Full Text Available In the fight against corruption, stringent punishments are imposed on corrupt companies. This paper questions whether these punishments are always wise or justified. Therefore, we distinguish between two kinds of corruption. The first one refers to corruption leading to personal enrichment, while the second type of corruption aims to increase the competitive ability of the company. In many countries – even if officially illegal – corruption and bribery are common while conducting business. Further, in many cases it is only the tip of the iceberg. The majority stay exempt from punishment. Thereby the second variant of corruption turns to be a vital competitive factor. In other words, companies which want to survive in the market are forced to conform to existing conventions. In markets where paying bribes is omnipresent, corruption is not a moral mistake but a free-market need. Therefore, the following questions arise: Where does the companies’ responsibility for corruption start and end? And, in which situation is it appropriate to punish companies for corrupt actions? In this paper, we discuss different corruption scandals involving Siemens, ABB and other competitors. Further we analyse country case studies from India and Russia. The result shows that corruption is in special cases a competitive requirement and not a lack of morality or honesty. It is argued that avoiding corruption in these circumstances cannot be considered the responsibility of companies. In addition, we show that to avoid corruption we need to take a closer look at the particular conditions in which companies “misbehave”. This paper adds a further perspective in the discussion on corruption.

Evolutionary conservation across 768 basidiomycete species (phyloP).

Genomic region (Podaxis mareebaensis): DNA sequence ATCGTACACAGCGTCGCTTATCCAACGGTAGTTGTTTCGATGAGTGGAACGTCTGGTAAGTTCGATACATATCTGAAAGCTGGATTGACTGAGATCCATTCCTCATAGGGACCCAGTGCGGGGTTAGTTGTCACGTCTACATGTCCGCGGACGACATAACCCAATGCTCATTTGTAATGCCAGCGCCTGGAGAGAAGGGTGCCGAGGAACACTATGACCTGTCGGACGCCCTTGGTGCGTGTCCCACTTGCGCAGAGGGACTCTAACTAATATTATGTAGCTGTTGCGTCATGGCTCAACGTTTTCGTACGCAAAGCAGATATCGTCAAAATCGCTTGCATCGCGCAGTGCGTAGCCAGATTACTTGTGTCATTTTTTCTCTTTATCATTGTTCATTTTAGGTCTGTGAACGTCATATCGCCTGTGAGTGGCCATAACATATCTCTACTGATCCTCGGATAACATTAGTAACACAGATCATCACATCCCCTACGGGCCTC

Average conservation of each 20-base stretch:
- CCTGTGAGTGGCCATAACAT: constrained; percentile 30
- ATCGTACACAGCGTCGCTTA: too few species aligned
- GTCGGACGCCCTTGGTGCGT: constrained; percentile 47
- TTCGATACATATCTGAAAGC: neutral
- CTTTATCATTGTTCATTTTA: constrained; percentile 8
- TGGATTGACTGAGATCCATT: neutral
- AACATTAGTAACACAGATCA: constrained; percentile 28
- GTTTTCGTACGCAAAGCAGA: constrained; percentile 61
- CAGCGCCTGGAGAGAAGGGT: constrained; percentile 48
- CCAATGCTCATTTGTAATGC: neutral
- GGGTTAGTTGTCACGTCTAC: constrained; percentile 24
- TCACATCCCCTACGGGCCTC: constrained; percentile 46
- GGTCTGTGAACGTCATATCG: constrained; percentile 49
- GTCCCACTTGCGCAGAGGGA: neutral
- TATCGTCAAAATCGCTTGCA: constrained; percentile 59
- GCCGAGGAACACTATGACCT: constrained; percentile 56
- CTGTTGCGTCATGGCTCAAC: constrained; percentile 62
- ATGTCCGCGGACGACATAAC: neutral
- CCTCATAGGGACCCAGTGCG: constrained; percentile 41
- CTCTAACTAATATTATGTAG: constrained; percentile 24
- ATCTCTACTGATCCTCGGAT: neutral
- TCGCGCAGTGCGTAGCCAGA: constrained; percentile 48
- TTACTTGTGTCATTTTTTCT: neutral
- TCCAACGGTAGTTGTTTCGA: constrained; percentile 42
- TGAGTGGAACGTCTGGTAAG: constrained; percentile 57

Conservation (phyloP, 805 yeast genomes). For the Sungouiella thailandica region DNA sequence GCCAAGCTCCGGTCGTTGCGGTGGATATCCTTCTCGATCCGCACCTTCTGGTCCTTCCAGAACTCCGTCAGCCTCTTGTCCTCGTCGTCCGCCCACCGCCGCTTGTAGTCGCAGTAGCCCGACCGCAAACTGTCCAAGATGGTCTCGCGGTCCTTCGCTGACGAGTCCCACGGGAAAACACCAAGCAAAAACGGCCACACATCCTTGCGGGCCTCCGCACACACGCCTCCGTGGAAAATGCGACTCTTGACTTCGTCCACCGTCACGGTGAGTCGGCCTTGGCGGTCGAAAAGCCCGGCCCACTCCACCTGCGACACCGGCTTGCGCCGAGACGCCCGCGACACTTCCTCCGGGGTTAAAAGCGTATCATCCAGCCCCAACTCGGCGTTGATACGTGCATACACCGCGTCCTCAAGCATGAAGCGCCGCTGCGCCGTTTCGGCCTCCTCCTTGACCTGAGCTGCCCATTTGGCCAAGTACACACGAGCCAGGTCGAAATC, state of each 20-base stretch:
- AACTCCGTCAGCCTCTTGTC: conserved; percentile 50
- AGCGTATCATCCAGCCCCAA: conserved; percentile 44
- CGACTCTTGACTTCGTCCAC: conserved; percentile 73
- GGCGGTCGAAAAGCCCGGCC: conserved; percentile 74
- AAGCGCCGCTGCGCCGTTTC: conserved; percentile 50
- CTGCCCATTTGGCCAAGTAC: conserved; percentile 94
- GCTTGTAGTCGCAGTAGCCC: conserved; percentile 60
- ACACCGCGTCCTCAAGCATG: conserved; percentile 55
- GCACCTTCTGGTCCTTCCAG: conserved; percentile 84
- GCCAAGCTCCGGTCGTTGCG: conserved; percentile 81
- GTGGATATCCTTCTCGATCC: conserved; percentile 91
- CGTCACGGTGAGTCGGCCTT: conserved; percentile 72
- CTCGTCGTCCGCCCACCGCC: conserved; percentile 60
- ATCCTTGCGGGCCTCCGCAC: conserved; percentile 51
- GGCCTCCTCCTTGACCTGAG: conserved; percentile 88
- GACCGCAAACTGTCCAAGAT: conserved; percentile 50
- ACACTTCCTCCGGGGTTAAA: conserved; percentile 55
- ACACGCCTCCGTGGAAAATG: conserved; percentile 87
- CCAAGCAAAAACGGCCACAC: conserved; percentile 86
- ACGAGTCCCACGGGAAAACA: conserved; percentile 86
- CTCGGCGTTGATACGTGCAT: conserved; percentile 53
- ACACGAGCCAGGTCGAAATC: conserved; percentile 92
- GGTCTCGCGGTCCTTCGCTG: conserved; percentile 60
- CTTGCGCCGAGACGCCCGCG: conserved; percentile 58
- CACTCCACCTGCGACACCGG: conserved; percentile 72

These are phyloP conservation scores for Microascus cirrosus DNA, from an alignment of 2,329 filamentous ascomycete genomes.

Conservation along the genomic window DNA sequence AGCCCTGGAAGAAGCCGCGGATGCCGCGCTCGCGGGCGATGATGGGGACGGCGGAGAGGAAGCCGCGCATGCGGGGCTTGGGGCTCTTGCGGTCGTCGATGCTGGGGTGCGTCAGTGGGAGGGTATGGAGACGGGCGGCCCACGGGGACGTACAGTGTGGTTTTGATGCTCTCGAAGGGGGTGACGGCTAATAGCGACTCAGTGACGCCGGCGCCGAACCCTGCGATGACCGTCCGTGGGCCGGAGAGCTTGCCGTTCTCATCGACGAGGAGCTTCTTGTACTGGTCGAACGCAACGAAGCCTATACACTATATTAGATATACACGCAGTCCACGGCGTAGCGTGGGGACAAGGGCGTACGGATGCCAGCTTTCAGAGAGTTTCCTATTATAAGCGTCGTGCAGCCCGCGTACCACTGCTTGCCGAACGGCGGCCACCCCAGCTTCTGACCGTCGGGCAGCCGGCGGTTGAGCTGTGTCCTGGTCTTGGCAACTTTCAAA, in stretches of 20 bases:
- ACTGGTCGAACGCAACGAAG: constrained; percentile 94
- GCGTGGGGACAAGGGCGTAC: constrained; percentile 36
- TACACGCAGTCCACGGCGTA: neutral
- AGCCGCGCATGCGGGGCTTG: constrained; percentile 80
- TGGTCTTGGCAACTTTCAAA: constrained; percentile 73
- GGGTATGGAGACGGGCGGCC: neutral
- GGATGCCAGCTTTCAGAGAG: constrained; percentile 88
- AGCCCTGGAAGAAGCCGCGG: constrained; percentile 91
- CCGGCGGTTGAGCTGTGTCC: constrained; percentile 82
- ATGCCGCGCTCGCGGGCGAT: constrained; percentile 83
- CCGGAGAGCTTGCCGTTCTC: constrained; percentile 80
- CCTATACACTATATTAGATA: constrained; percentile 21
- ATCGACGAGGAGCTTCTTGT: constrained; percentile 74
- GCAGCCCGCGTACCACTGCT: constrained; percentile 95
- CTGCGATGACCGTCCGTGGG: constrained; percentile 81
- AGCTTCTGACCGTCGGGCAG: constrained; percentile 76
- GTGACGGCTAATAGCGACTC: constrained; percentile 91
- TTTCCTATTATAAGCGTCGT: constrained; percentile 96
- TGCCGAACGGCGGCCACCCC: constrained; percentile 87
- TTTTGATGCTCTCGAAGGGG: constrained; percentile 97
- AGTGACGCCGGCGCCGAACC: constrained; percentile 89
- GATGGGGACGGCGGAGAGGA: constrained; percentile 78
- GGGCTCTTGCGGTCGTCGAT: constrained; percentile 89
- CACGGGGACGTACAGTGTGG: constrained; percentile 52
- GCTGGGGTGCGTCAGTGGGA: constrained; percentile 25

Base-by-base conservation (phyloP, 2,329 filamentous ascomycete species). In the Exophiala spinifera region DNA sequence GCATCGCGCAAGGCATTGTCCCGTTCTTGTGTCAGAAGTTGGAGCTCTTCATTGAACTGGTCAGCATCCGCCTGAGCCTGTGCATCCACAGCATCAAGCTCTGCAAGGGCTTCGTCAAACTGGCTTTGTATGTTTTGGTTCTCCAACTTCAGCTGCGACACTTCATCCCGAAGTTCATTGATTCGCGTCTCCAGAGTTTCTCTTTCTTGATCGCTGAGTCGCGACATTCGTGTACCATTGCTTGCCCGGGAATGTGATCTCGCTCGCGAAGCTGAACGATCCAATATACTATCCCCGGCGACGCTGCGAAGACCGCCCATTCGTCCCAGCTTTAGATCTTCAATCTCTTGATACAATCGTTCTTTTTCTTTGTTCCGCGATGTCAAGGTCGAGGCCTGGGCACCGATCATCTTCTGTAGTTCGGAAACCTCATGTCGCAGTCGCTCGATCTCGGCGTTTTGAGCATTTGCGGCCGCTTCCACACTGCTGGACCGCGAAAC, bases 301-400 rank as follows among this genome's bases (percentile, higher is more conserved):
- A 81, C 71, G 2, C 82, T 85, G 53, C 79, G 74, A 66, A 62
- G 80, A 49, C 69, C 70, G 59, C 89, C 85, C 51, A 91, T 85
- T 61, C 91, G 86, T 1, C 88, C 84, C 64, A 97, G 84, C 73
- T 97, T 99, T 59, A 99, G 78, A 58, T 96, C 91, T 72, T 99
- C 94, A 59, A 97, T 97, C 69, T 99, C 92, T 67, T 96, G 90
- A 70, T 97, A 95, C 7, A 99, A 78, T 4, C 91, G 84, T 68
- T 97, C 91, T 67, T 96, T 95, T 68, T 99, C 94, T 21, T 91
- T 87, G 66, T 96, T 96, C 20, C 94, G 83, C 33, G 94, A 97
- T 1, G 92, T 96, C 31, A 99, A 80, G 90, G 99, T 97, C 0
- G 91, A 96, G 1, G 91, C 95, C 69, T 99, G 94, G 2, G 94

6. The Effect of the Government Intervention in Economy on Corruption

    Directory of Open Access Journals (Sweden)

    Mutascu Mihai IOAN

    2009-05-01